A reflection on the difficult work of hope

I have been considering the humble rooster. In The Return of the King, the final book of the Lord of the Rings trilogy, the great battle over Middle Earth draws to a close. In the city of Gondor, which is shrouded in darkness, exhausted, and overcome by the forces of Sauron, strength fails even the great wizard Gandalf the White. His adversary raises his weapon and cries: “Old fool! This is my hour. Do you not know Death when you see it? Die now and curse in vain.”

Just as it seems all hope is lost and the age of man is finished—and it seems a mercy for life to be ended—a cock crows somewhere in the city. “Shrill and clear he crowed,” Tolkien writes, “recking nothing of wizardry or war, welcoming only the morning that in the sky far above the shadows of death was coming with the dawn.”

Every person experiences days that feel more like endless nights. However, unlike the rooster, experience jades us, and we can easily ignore the rising of the sun. Wizardry and war captivate us, and we fear to turn our minds elsewhere and be charged with naivete.

But as Catholics, are we not called to attend to the greater reality that the sun always rises? Our cry should be shrill and clear, not because we mean to cut out all other noise, but because it is instinct: human beings were made to worship.

As I prepare to graduate from Our Lady’s university, I have realized that I, like other members of this community, fail to embody the victory of the Church, and we fail in different ways. Living as beacons of hope is infinitely more important and difficult than any of the specialized work we do here. Relationship outlives rote memorization of facts, ideas, aesthetics, and takes.

Therefore, when we Catholics forget to live differently—a trap that besets us even here in Catholic Disneyland—we wound Christ in a unique way. When we aestheticize the faith, when academic, political, and social ends supersede our heavenly purpose, we do something far worse than living as “nones.” With St. Peter, we reject the Lord and destroy charity.

In his letter to the Philippians, St. Paul writes about those who “conduct themselves as enemies of the cross of Christ” (Phil 3:18), and it is not difficult to see that we ought to count ourselves among them. St. Paul unites us with Christ’s persecutors when he explains that their crime is that they, like us, “set their mind on earthly things” (Phil 3:19), whether that be naming enemies or any number of things that distract us from God. We share the need for grace; Paul remarks, “Our citizenship is in heaven, and from it we also await a savior, the Lord Jesus Christ” (Phil 3:19).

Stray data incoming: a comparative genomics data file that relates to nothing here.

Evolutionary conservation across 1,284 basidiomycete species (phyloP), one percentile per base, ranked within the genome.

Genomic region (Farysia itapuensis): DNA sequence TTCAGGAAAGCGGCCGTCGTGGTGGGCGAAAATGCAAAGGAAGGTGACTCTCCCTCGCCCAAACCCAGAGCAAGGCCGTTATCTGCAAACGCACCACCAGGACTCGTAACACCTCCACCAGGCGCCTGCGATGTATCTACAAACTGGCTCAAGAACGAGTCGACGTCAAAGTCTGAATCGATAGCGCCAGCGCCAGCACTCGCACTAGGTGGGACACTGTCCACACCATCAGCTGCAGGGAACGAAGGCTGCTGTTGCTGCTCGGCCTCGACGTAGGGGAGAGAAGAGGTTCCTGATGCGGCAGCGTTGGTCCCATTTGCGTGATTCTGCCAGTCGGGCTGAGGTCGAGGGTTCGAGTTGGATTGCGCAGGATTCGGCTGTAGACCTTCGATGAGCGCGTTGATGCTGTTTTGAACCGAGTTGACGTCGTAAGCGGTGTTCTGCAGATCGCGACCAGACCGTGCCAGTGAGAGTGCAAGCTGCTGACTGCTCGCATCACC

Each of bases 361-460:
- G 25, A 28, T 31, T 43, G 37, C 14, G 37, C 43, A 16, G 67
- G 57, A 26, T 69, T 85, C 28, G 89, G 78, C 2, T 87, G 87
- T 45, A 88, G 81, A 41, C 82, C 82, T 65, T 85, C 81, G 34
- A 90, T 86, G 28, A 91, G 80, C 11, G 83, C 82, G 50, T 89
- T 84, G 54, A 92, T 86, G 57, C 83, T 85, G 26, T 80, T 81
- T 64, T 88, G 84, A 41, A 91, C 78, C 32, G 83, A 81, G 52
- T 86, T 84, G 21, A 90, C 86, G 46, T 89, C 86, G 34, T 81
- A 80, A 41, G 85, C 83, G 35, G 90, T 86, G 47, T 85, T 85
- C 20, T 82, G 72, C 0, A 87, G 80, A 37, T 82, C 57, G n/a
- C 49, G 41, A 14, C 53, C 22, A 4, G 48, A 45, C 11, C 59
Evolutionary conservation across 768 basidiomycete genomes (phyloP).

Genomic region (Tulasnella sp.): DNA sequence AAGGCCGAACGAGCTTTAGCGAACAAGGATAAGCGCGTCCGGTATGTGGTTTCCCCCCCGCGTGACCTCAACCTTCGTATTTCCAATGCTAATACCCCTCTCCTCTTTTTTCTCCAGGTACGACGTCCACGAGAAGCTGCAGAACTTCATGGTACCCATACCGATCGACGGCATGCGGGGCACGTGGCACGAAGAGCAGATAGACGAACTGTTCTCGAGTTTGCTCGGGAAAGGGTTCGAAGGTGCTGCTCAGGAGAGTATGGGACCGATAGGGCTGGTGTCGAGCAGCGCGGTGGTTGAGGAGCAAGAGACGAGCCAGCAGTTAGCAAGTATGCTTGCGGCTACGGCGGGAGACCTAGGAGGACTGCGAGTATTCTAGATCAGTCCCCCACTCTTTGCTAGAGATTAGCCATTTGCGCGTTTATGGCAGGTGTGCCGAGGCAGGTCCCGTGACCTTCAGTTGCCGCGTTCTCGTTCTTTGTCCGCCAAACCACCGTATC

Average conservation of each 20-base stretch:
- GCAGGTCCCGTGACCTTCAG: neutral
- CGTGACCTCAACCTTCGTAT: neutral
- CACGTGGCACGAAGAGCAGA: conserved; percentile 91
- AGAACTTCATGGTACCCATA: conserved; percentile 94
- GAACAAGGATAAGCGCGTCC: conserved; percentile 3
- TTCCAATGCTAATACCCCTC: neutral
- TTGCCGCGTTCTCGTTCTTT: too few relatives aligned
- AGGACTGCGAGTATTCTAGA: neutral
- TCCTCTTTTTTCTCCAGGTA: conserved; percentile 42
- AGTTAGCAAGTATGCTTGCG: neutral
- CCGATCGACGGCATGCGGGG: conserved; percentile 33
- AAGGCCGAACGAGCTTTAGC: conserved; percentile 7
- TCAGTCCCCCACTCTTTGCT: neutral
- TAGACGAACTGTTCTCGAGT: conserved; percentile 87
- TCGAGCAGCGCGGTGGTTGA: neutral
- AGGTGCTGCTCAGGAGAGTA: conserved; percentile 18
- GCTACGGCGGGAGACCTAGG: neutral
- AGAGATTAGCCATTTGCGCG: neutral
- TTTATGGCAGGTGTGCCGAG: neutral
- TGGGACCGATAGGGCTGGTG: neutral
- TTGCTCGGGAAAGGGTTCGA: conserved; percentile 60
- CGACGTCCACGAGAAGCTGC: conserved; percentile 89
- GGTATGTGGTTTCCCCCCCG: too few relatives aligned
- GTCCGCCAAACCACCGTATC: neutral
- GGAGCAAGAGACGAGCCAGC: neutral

If our citizenship is of another world, then are not our definitions of success, our relational pursuits also on another plane? Paul insists in his letter to the Ephesians that we often occupy ourselves with and fear the wrong things: “We do not wrestle against flesh and blood, but against principalities, against powers, against the rulers of the darkness of this age” (Eph 6:12).

How foolish is the rooster, then? Is not the virtuous life the most coherent?

Over spring break this year, 44 students traveled with the de Nicola Center for Ethics and Culture to the Holy Land. One hazy afternoon, we drove to a community on the southern border with Gaza. There I saw the most beautiful neighborhood I had seen in all of Israel: single-family homes with yards, kids and dogs playing in the streets, the whole scene imbued with serenity.

And yet, every 30 feet or so, there was a bomb shelter. The community dwells too close to Hamas’ training center for the Iron Dome to fend off missiles, and an attack might shower down at any time.

Looking out over the hills of this Israeli farm and into Hamas’s city Sderot, my vision darkened and I wondered who could stand to live on such dangerous ground, if any alternative is within their power, and if they or we can hope for any better. The vernacular of this world is one of wizardry and war.

I am not sure from which direction he sounded, but as I looked about and succumbed to resentment and discouragement, a rooster crowed.

I remembered then what I had realized as I read that favorite passage in The Return of the King for the first time: though Christ’s victory sometimes seems so removed from our world, this is a lie. Deep down all things, goodness dwells and speaks to His glory.

The sun has risen and will rise again. May that be enough for us.

Elizabeth Self is a senior majoring in the Program of Liberal Studies and theology and minoring constitutional studies. Spring fever and senioritis have demanded that she make a bucketlist of springtime outdoor adventures. Please contribute by reaching her at eself@nd.edu.

Photo credit: Sunrise in Galilee, by Elizabeth Self